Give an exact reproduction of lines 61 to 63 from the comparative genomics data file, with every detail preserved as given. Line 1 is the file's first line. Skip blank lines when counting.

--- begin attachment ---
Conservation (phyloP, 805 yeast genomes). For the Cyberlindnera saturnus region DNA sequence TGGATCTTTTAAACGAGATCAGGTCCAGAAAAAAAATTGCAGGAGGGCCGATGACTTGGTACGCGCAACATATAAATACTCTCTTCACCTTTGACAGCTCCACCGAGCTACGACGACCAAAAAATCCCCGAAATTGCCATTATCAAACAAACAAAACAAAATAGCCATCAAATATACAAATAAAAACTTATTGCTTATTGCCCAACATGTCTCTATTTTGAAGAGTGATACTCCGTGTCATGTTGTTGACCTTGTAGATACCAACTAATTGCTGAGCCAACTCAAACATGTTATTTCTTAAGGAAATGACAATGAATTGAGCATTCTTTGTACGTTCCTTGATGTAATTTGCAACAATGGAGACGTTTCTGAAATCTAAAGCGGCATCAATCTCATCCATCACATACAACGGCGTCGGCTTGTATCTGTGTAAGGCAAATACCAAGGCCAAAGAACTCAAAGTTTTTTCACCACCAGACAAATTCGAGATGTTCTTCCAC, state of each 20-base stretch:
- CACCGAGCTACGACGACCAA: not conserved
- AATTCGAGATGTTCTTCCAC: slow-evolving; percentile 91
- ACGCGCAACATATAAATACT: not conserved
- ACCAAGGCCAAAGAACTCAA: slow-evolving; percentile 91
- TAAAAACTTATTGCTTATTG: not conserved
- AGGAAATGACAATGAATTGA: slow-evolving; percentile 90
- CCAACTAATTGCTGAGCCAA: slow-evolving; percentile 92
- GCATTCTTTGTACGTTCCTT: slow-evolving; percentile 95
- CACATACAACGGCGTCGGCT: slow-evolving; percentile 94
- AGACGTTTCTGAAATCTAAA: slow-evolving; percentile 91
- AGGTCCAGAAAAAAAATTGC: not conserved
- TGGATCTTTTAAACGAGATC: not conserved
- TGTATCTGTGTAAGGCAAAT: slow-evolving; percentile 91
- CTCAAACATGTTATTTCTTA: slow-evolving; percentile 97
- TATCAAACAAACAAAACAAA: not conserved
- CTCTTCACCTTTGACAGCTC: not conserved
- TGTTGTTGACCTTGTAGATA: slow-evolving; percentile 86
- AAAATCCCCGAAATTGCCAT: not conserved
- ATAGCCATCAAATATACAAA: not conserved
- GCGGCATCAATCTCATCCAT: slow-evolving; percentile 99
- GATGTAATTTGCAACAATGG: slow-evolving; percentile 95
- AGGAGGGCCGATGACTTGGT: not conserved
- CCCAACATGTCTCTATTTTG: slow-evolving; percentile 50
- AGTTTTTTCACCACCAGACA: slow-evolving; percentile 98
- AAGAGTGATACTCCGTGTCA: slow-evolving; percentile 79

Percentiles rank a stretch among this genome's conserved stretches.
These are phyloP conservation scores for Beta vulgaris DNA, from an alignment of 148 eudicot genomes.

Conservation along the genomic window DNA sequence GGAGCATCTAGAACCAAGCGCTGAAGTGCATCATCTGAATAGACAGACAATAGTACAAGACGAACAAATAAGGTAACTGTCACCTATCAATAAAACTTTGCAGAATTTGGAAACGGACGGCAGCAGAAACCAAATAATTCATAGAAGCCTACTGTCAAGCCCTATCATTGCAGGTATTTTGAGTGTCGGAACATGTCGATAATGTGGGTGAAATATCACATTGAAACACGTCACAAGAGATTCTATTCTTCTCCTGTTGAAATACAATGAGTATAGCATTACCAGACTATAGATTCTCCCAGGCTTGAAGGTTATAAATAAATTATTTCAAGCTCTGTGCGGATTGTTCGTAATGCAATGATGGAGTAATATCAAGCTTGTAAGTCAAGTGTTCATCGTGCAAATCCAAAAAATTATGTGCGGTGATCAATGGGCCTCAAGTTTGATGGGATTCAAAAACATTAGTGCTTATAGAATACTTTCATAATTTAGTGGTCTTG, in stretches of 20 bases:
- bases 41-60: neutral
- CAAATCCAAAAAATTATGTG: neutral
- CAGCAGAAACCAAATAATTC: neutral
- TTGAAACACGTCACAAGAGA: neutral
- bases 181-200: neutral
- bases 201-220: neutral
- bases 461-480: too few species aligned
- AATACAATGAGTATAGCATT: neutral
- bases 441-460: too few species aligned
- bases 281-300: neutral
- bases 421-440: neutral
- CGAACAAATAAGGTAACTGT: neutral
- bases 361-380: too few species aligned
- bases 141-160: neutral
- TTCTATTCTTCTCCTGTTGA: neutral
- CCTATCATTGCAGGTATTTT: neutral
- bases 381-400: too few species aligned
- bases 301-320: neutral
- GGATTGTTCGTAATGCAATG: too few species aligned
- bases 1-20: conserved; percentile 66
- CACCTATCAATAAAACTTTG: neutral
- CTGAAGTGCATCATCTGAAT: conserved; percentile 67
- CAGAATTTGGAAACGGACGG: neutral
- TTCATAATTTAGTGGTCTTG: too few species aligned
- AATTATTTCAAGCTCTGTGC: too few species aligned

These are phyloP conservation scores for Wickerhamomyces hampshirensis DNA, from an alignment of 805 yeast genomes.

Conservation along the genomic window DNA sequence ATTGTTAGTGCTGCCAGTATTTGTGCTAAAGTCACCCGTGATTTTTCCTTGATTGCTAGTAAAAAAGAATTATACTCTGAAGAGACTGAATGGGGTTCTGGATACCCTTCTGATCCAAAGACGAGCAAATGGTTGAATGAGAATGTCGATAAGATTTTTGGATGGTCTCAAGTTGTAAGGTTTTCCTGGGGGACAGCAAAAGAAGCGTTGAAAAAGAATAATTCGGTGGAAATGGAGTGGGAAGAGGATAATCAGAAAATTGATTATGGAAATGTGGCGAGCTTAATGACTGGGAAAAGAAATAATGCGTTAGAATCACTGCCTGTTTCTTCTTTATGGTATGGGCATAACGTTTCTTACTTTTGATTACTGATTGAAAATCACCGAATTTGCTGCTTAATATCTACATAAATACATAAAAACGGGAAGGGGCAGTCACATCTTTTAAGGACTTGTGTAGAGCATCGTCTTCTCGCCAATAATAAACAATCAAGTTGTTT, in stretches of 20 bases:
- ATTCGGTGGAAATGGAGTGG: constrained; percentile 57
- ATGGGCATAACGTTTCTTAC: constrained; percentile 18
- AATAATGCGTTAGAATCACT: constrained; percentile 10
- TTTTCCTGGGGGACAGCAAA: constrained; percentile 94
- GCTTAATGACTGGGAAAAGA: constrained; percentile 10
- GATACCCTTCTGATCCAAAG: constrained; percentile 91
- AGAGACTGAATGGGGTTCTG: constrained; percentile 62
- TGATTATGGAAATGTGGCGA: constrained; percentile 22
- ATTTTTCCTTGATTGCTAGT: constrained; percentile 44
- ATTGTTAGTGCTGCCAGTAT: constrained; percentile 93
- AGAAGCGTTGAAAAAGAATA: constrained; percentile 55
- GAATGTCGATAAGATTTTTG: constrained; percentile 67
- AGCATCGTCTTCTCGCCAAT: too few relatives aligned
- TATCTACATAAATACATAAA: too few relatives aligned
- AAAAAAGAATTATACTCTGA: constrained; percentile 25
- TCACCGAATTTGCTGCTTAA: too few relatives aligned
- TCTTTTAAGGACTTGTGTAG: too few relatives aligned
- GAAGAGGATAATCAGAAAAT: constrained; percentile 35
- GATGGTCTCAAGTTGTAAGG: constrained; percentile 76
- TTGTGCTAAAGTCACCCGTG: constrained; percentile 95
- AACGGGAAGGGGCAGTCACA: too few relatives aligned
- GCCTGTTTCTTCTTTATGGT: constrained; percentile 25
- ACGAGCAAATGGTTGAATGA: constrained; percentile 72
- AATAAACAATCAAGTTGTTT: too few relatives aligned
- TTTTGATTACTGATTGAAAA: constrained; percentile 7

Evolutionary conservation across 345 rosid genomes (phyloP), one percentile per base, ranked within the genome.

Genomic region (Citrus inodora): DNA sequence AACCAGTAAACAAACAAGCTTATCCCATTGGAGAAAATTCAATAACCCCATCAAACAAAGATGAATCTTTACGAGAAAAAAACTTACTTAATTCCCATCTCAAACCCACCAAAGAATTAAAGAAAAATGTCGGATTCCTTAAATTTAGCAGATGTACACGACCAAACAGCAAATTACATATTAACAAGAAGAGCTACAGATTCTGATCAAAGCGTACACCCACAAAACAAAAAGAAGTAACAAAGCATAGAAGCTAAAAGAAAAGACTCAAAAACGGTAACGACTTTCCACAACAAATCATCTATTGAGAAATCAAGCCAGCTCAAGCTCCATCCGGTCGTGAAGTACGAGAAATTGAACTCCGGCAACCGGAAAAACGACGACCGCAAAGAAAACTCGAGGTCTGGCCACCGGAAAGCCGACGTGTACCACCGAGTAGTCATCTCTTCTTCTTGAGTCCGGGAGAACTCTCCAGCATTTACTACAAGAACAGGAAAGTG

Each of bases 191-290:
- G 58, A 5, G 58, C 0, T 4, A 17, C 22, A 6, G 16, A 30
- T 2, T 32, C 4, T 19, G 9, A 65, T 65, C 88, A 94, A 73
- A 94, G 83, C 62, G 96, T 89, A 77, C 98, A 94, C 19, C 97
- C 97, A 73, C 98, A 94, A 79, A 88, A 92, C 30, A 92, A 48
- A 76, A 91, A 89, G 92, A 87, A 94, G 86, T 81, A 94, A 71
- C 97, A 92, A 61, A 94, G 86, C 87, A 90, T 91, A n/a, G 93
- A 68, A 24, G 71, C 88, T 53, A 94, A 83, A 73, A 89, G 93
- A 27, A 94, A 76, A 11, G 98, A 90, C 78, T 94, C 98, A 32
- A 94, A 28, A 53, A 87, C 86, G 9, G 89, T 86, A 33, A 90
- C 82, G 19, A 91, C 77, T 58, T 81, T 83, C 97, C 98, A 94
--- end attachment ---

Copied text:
- GCTTAATGACTGGGAAAAGA: constrained; percentile 10
- GATACCCTTCTGATCCAAAG: constrained; percentile 91
- AGAGACTGAATGGGGTTCTG: constrained; percentile 62